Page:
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Taylor Knox to be inducted into Surfers' Hall of Fame



Surfers' Hall of Fame

Part of the 1990’s New School, Knox is known for his rail-to-rail style of surfing

Surfersvillage Global Surf News, 11 July, 2011 : - - Huntington Beach -- ASP World Tour veteran Taylor Knox is among the 2011 inductees into the Surfers’ Hall of Fame.  The former ISA World Surfing Games and U.S. champion joins George Downing, Chuck Linnen and Simon Anderson in having their hand and footprints immortalized in cement for the ages on Friday, August 5 at 10:00 a.m. in front of Huntington Surf & Sport (corner of PCH and Main).  Detailed information is available at

California native Taylor Knox has often been spoken of as a world title contender since he joined the ASP World Tour as a rookie in 1993.  Part of 1990’s “New School” crew that replaced the 80’s power surfers, Knox is known for his rail-to-rail style of surfing.  Taylor won the 1995 U.S. Championship and then led the 1996 American team to victory at the ISA World Surfing Games with his first place finish in the talent-rich men’s division. 

In February 1998, Knox catapulted into the international spotlight by winning the inaugural K2 Big-Wave Challenge, an event that offered $50,000 to the surfer who caught the biggest wave of the winter and had photographic evidence.  Knox unknowingly dropped into a 52-foot behemoth at Todos Santos in Baja California that made him a mainstream media darling. 

“Taylor Knox is from the new school of surfing, has influenced an entire generation of surfers and we are extremely honored and excited to induct him into the Surfers' Hall of Fame this coming August,” said Surfers’ Hall of Fame founder, Aaron Pai.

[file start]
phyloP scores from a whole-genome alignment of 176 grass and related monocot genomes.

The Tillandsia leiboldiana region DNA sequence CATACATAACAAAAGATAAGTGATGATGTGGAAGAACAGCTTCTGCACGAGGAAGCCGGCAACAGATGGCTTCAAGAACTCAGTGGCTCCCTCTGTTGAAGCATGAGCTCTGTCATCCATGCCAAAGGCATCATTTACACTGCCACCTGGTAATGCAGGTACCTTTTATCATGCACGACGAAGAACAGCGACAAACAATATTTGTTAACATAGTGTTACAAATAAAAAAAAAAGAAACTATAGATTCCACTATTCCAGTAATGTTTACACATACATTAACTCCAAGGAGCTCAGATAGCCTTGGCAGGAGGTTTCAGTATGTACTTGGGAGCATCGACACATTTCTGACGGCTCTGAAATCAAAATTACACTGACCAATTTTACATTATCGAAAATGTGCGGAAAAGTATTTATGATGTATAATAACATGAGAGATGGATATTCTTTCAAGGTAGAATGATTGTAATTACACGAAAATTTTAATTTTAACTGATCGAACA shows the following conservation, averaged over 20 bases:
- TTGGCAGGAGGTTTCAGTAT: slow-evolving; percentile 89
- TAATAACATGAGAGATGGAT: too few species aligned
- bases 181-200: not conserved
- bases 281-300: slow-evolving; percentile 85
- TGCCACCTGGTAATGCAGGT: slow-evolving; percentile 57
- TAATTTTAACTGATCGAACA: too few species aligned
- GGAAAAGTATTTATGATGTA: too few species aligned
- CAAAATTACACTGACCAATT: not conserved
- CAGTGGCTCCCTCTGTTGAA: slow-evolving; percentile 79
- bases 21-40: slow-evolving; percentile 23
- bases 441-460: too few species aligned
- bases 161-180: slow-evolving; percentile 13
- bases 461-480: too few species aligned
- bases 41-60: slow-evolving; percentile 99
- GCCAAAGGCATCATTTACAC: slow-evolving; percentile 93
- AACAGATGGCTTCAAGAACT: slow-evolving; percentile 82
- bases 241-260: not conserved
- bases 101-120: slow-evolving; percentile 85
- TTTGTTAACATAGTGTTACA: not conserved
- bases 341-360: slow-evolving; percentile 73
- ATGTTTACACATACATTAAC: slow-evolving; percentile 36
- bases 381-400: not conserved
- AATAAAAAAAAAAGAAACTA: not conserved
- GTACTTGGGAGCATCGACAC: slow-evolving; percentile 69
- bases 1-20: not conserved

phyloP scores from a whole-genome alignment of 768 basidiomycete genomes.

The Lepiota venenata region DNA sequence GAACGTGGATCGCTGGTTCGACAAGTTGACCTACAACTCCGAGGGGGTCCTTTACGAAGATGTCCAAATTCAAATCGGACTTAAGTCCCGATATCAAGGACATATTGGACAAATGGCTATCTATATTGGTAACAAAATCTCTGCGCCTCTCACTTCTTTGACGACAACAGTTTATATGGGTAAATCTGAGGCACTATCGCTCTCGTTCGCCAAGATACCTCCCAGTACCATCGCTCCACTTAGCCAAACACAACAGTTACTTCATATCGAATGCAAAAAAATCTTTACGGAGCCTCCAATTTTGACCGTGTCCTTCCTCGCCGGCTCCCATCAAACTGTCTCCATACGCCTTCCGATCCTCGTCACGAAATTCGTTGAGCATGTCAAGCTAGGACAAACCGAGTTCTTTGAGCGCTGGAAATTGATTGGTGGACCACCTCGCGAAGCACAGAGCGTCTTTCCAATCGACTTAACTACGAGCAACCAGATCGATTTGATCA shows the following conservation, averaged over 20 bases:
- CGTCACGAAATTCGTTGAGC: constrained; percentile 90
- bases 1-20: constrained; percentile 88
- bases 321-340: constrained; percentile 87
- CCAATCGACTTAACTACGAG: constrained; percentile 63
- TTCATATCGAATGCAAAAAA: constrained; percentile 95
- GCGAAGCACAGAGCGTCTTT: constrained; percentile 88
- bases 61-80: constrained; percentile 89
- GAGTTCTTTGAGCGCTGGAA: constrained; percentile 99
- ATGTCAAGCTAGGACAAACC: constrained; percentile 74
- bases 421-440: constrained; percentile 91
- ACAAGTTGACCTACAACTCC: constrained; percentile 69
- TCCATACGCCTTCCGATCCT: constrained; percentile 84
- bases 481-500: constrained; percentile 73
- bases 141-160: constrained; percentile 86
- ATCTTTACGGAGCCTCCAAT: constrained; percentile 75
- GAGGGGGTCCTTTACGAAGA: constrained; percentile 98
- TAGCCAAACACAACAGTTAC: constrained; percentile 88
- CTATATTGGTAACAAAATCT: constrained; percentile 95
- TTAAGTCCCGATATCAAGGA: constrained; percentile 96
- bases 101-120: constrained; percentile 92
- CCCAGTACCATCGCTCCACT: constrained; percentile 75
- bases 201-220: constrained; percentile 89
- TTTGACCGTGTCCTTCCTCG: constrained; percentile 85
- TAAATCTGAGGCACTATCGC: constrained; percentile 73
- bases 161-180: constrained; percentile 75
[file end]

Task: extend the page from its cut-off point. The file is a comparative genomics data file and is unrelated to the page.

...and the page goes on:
Born in 1971 in Thousand Oaks, Knox spent his early years in Oxnard and began surfing at age eight.  He moved with his family to Carlsbad at 13 and continued to pursue his dream of becoming a pro surfer.  His career path was nearly derailed at age 15 when doctors informed Taylor that he would have to undergo immediate back surgery.  A damaged lumbar vertebra from an old skateboard accident threatened to paralyze him if not repaired soon, and doctors said the surgery might prevent him from surfing again.  Knox spent six months in a cocoon-like body cast.

Within months of his first day back in the water, Knox rocketed past the middle of the pack to the top of the ranks in the NSSA Open Season.  He became a star member of the NSSA National Team and went on to compete for the United States in the 1990 World Amateur Championships in Japan, finishing fourth while his highly touted teammate, Kelly Slater, finished fifth.

In the early '90s, with a little help from his friend Taylor Steele, maker of a progressive surf video titled Momentum, Knox became known as a key player in a group of fins-free heavy-hitters known as the New School—Slater, Rob Machado, Shane Dorian, Shane Beschen and Ross Williams. 
Knox had his competitive coming-out party at the 1992 Hard Rock World Cup at Sunset, when he won six heats in a row, took out Sunset notables such as Gary Elkerton, Sunny Garcia, Tony Moniz and Vetea David and secured a spot on the 1993 World Championship Tour.

Knox's rise was steady from his rookie year on.  He didn't win many events, but he gained the reputation as a surfer's surfer -- one of the only New School pros who truly buried a rail.  His competitive success hit its first crescendo in 1995 and 1996 when he finished fifth and sixth in the world.  Following a 1999 hiatus Knox returned to the tour reinvigorated, reaching fourth in 2001 before see-sawing between the mid-twenties and top 10 through 2009 when he finished a respectable 12th.

Knox has proven that age shows no limits as he nears his 40th birthday while entering his 18th year on the ASP World Tour for 2011.  TK’s signature rail-to-rail power gouges are the envy of many of his fellow competitors and he has proven his approach dismantling waves is timeless amidst an aerial uprising.

The nation’s first imprint collection of legendary surfers, the Surfers’ Hall of Fame celebrated its first induction in 1997 inside of specialty retailer Huntington Surf & Sport where several slabs remain.  Four years later with the blessing of the City Council and a stunning bronze statue of sport’s spiritual leader Duke Kahanamoku serving as a backdrop, the ceremony moved outside to the corner of PCH and Main; less than 100 feet from the famed Huntington Beach Pier, site of the U.S. Open of Surfing. 

The Surfers’ Hall of Fame induction ceremony is open to the public, free-of-charge.

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Jennifer Hernandez

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